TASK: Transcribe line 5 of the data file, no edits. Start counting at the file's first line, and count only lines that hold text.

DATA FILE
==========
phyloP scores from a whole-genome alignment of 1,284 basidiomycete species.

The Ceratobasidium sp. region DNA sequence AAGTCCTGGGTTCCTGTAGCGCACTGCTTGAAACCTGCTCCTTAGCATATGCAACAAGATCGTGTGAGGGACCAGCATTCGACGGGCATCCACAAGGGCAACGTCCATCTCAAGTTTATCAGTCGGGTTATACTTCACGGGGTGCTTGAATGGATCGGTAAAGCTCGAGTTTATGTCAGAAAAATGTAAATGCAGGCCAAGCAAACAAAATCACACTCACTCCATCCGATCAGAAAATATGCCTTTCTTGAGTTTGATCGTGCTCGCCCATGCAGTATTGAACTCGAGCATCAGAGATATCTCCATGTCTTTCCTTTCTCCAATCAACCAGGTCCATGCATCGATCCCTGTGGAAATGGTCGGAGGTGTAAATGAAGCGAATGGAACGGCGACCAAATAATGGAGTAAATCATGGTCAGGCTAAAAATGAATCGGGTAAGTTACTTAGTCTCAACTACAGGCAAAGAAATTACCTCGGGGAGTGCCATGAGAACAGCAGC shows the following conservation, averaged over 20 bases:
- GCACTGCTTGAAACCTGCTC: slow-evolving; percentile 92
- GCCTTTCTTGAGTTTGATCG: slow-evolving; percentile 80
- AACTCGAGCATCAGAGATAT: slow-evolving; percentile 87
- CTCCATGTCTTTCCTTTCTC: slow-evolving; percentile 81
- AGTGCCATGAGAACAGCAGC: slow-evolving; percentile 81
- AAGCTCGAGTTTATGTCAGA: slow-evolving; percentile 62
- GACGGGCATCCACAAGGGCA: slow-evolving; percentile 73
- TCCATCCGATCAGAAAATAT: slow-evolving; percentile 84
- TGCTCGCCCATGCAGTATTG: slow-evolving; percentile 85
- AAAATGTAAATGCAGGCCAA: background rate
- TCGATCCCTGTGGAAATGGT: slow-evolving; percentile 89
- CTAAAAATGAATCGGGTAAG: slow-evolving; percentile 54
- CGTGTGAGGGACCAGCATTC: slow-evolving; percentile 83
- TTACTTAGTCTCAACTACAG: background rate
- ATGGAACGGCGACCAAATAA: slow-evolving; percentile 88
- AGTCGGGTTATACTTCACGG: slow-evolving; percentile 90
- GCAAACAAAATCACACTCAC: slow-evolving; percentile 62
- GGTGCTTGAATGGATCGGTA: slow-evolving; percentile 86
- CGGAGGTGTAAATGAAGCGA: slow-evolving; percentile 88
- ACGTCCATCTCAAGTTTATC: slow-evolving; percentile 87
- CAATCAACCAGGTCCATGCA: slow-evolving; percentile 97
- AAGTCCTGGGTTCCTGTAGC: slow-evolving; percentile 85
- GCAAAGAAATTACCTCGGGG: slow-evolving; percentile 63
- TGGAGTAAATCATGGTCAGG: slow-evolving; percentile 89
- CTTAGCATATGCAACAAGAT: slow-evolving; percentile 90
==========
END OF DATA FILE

- AACTCGAGCATCAGAGATAT: slow-evolving; percentile 87